Continuing the conversation – ‘What is really at stake here is Jewish life’

Continuing the conversation – ‘What is really at stake here is Jewish life’

Scott Goldberg’s May 8 article highlighting Yeshiva University’s involvement in addressing the day-school tuition challenge falls way short of the mark. Its prescriptions are tantamount to offering those on a ship that is sinking because it has taken on too much water a teaspoon by which they can bail themselves out.

Dr. Goldberg cites YU’s involvement in advocacy, knowledge-building, and consultation as examples of its positive meaningful contributions toward developing solutions. However, these efforts are either too long-term to produce results, or aimed at costs, that if reduced, would have little impact on addressing the problem.

Developing energy-conservation strategies when a school budget is more than 80 percent healthcare and labor will provide no meaningful financial relief. Asking a school to reallocate funds to develop a fund-raising infrastructure while it struggles to save teaching positions or avoid increasing class size is impractical and, at best, a very difficult challenge.

Dr. Goldberg’s and Yeshiva University’s prescriptions would be appropriate if there were not an urgency to develop a solution before Jewish education becomes simply the purview of only the very wealthy. It is not the prescription that is needed today.

Yeshiva University is in an extraordinary position to address this crisis. It has demonstrated the ability to raise $1.5 billion for its endowment. Using its obviously immense and successful fund-raising capabilities to build the superfund would be a meaningful and real first step to addressing these issues and buying the time needed to investigate, develop, and implement long-term strategies and tactics.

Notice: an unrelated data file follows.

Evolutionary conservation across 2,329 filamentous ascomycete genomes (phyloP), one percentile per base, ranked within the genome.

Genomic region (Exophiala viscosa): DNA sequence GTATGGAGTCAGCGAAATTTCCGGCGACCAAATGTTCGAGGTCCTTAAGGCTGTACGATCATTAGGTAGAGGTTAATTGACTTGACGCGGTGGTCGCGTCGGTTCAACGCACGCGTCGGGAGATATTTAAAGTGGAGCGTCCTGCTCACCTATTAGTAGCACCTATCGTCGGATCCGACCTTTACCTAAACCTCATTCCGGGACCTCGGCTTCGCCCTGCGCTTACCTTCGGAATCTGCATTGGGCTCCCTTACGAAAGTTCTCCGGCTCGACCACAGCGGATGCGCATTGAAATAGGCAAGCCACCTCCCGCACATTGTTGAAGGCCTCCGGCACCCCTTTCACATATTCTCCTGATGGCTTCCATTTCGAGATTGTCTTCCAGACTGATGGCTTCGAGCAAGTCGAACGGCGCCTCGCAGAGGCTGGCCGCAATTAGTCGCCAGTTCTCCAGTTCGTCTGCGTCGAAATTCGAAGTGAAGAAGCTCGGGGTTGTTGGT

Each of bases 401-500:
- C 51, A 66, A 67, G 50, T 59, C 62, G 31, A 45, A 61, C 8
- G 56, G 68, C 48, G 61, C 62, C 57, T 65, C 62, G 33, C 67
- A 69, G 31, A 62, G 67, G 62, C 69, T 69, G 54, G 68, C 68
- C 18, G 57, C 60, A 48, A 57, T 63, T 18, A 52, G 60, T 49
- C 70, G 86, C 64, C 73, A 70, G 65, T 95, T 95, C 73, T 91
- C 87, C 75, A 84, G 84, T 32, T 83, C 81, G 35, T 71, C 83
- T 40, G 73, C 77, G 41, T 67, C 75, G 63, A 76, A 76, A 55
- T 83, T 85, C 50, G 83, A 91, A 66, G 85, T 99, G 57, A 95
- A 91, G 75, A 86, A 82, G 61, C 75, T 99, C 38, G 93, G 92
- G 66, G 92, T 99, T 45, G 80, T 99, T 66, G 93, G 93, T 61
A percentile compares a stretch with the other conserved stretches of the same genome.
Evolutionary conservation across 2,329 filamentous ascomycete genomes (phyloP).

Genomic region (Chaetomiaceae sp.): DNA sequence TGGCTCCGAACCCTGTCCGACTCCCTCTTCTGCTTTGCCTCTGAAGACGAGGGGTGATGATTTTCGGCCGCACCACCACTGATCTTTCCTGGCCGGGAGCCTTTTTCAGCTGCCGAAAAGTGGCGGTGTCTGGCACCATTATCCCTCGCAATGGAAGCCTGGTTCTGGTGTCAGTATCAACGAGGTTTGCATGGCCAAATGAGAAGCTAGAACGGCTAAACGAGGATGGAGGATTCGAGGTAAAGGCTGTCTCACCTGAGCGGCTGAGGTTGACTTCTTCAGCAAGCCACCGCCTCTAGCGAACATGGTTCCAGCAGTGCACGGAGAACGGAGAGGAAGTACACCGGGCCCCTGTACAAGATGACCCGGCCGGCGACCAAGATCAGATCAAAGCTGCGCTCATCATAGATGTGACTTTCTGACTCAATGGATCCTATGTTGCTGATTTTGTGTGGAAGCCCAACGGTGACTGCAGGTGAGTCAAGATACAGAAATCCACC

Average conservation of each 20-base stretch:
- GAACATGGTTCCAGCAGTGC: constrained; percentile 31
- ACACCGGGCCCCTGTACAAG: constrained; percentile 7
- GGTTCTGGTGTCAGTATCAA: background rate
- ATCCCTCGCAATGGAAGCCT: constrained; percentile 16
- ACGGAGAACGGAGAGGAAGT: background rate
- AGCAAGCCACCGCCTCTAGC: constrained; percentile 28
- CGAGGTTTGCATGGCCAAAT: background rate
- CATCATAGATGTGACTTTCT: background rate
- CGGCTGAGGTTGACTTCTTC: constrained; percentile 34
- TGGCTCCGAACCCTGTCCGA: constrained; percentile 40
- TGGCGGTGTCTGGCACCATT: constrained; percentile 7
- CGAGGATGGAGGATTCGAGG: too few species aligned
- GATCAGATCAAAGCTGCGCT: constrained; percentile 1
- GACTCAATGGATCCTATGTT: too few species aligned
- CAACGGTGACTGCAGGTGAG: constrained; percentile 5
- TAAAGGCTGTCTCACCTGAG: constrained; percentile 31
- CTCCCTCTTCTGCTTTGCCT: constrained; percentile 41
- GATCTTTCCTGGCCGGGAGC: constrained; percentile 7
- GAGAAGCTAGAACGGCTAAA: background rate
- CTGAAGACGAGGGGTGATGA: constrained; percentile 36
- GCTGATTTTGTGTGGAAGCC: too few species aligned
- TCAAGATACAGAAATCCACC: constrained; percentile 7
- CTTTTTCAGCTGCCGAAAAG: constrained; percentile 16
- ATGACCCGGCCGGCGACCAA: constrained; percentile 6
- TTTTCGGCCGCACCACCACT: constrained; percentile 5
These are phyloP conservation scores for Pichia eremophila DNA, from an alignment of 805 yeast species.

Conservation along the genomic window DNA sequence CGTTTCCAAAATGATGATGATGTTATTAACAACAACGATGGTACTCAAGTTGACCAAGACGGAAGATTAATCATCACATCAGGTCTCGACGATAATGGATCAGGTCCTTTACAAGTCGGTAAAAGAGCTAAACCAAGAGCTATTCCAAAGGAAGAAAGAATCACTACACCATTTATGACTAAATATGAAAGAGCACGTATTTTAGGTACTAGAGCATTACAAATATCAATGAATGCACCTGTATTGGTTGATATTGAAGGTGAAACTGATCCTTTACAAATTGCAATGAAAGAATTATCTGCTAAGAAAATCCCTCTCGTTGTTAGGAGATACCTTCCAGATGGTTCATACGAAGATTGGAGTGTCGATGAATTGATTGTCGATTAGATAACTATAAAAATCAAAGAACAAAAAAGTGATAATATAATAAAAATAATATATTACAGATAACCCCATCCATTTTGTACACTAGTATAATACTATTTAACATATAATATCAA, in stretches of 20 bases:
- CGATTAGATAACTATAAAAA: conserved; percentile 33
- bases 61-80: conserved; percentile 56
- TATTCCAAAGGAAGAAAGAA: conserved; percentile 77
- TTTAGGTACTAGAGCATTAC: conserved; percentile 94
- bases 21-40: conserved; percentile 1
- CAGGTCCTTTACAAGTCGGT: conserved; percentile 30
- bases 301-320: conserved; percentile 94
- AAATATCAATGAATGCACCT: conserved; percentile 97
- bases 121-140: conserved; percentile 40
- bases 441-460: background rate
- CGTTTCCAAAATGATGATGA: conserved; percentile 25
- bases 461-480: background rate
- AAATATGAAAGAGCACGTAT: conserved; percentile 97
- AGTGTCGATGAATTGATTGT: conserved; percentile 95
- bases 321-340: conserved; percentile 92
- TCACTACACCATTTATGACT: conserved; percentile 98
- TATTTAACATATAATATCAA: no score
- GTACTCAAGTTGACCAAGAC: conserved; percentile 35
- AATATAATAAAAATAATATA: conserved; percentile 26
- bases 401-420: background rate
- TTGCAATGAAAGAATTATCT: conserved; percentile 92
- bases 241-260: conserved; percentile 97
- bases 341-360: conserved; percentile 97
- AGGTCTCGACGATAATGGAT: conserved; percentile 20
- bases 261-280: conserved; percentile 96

Ironically, Yeshiva University would likely benefit the most by taking the lead and making this appropriate investment. Its mission is to “bring wisdom to life” and “foster greater understanding and appreciation of the heritage, traditions, and values we all hold so dear.”

Building a strong educational system to provide YU with minds to develop and shape is a requirement in order to fulfill this mission. The Jewish day schools and high schools are YU’s feeder institutions. If these institutions produce fewer qualified applicants, YU’s mission is jeopardized. And if these institutions simply produce fewer applicants, YU’s viability and relevance are endangered.

Taking the lead role in seeding and growing this fund fits into the leadership role that is a hallmark of this storied institution. One can only imagine that such an initiative will be applauded across the Jewish communal landscape. It would also not be surprising to find that Yeshiva University becomes more appreciated for its leadership and that its fund-raising and business model become even more successful.

After all, what is really at stake here is Jewish life.

Numerous studies have taught us that one of the critical success factors in the involvement and support of all Jewish social, communal, and educational institutions is the degree to which there is a strong Jewish connection. Weaken or break that connection and the fabric of Jewish life is torn. Educating our Jewish children is the greatest and most effective way to build that bond.

More than that, as tuition takes up greater and greater portions of household budgets, other worthy Jewish projects will no longer be supported. A very dangerous decelerating cycle of Jewish life is likely to follow as important project after important project is abandoned or compromised because of inadequate financial support.

Dr. Goldberg speaks of the Center for the Jewish Future. The “center” should not be about symposiums or compilations of scholarly articles. It needs to be about one thing only – the proper and effective education of all Jewish children, including those with special needs. There is nothing else that is both our “Center” and our “Jewish Future.”

The time is now for Yeshiva University’s executive board and lead donors to courageously mobilize their efforts, reach across to other organizations, and their leadership, and build this superfund so a more comprehensive, multi-faceted, and broad-based solution has the time and resources to develop.